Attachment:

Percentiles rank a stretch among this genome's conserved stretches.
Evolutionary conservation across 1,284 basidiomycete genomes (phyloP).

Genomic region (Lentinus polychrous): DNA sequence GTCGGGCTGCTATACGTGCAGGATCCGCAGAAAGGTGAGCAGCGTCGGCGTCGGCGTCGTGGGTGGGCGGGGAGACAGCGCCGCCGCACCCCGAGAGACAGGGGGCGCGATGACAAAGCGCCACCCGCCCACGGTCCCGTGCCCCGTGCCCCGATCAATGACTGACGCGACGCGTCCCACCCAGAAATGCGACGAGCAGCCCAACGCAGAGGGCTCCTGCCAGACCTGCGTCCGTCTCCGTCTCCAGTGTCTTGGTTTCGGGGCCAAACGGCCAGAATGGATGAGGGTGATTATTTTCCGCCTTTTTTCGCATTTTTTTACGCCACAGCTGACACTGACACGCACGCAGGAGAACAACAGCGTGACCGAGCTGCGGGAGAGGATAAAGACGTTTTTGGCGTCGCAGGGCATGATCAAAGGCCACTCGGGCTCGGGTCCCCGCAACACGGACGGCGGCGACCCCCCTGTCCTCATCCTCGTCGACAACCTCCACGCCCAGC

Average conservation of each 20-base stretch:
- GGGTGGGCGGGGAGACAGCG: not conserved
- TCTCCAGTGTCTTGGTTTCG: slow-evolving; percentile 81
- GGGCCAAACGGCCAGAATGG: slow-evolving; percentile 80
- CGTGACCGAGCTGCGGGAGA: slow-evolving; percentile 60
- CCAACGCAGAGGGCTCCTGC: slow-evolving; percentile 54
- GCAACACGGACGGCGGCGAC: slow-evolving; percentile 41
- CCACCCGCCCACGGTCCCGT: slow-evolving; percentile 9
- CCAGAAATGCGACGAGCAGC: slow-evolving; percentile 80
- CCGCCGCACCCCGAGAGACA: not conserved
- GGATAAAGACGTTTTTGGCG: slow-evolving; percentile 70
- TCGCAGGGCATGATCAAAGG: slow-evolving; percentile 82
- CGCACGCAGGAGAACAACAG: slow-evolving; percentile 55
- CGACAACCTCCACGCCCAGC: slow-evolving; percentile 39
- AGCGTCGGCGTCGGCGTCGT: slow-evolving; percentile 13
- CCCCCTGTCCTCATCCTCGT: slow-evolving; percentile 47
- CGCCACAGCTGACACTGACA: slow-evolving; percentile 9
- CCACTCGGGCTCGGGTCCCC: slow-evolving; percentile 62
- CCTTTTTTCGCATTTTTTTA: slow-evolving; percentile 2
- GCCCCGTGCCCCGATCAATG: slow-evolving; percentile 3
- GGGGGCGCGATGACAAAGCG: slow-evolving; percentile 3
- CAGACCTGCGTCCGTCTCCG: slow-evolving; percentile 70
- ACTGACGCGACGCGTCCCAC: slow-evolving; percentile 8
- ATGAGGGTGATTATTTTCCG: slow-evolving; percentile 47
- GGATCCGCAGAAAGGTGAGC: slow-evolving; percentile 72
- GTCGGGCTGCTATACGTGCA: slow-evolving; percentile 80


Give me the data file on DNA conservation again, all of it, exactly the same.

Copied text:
Percentiles rank a stretch among this genome's conserved stretches.
Evolutionary conservation across 1,284 basidiomycete genomes (phyloP).

Genomic region (Lentinus polychrous): DNA sequence GTCGGGCTGCTATACGTGCAGGATCCGCAGAAAGGTGAGCAGCGTCGGCGTCGGCGTCGTGGGTGGGCGGGGAGACAGCGCCGCCGCACCCCGAGAGACAGGGGGCGCGATGACAAAGCGCCACCCGCCCACGGTCCCGTGCCCCGTGCCCCGATCAATGACTGACGCGACGCGTCCCACCCAGAAATGCGACGAGCAGCCCAACGCAGAGGGCTCCTGCCAGACCTGCGTCCGTCTCCGTCTCCAGTGTCTTGGTTTCGGGGCCAAACGGCCAGAATGGATGAGGGTGATTATTTTCCGCCTTTTTTCGCATTTTTTTACGCCACAGCTGACACTGACACGCACGCAGGAGAACAACAGCGTGACCGAGCTGCGGGAGAGGATAAAGACGTTTTTGGCGTCGCAGGGCATGATCAAAGGCCACTCGGGCTCGGGTCCCCGCAACACGGACGGCGGCGACCCCCCTGTCCTCATCCTCGTCGACAACCTCCACGCCCAGC

Average conservation of each 20-base stretch:
- GGGTGGGCGGGGAGACAGCG: not conserved
- TCTCCAGTGTCTTGGTTTCG: slow-evolving; percentile 81
- GGGCCAAACGGCCAGAATGG: slow-evolving; percentile 80
- CGTGACCGAGCTGCGGGAGA: slow-evolving; percentile 60
- CCAACGCAGAGGGCTCCTGC: slow-evolving; percentile 54
- GCAACACGGACGGCGGCGAC: slow-evolving; percentile 41
- CCACCCGCCCACGGTCCCGT: slow-evolving; percentile 9
- CCAGAAATGCGACGAGCAGC: slow-evolving; percentile 80
- CCGCCGCACCCCGAGAGACA: not conserved
- GGATAAAGACGTTTTTGGCG: slow-evolving; percentile 70
- TCGCAGGGCATGATCAAAGG: slow-evolving; percentile 82
- CGCACGCAGGAGAACAACAG: slow-evolving; percentile 55
- CGACAACCTCCACGCCCAGC: slow-evolving; percentile 39
- AGCGTCGGCGTCGGCGTCGT: slow-evolving; percentile 13
- CCCCCTGTCCTCATCCTCGT: slow-evolving; percentile 47
- CGCCACAGCTGACACTGACA: slow-evolving; percentile 9
- CCACTCGGGCTCGGGTCCCC: slow-evolving; percentile 62
- CCTTTTTTCGCATTTTTTTA: slow-evolving; percentile 2
- GCCCCGTGCCCCGATCAATG: slow-evolving; percentile 3
- GGGGGCGCGATGACAAAGCG: slow-evolving; percentile 3
- CAGACCTGCGTCCGTCTCCG: slow-evolving; percentile 70
- ACTGACGCGACGCGTCCCAC: slow-evolving; percentile 8
- ATGAGGGTGATTATTTTCCG: slow-evolving; percentile 47
- GGATCCGCAGAAAGGTGAGC: slow-evolving; percentile 72
- GTCGGGCTGCTATACGTGCA: slow-evolving; percentile 80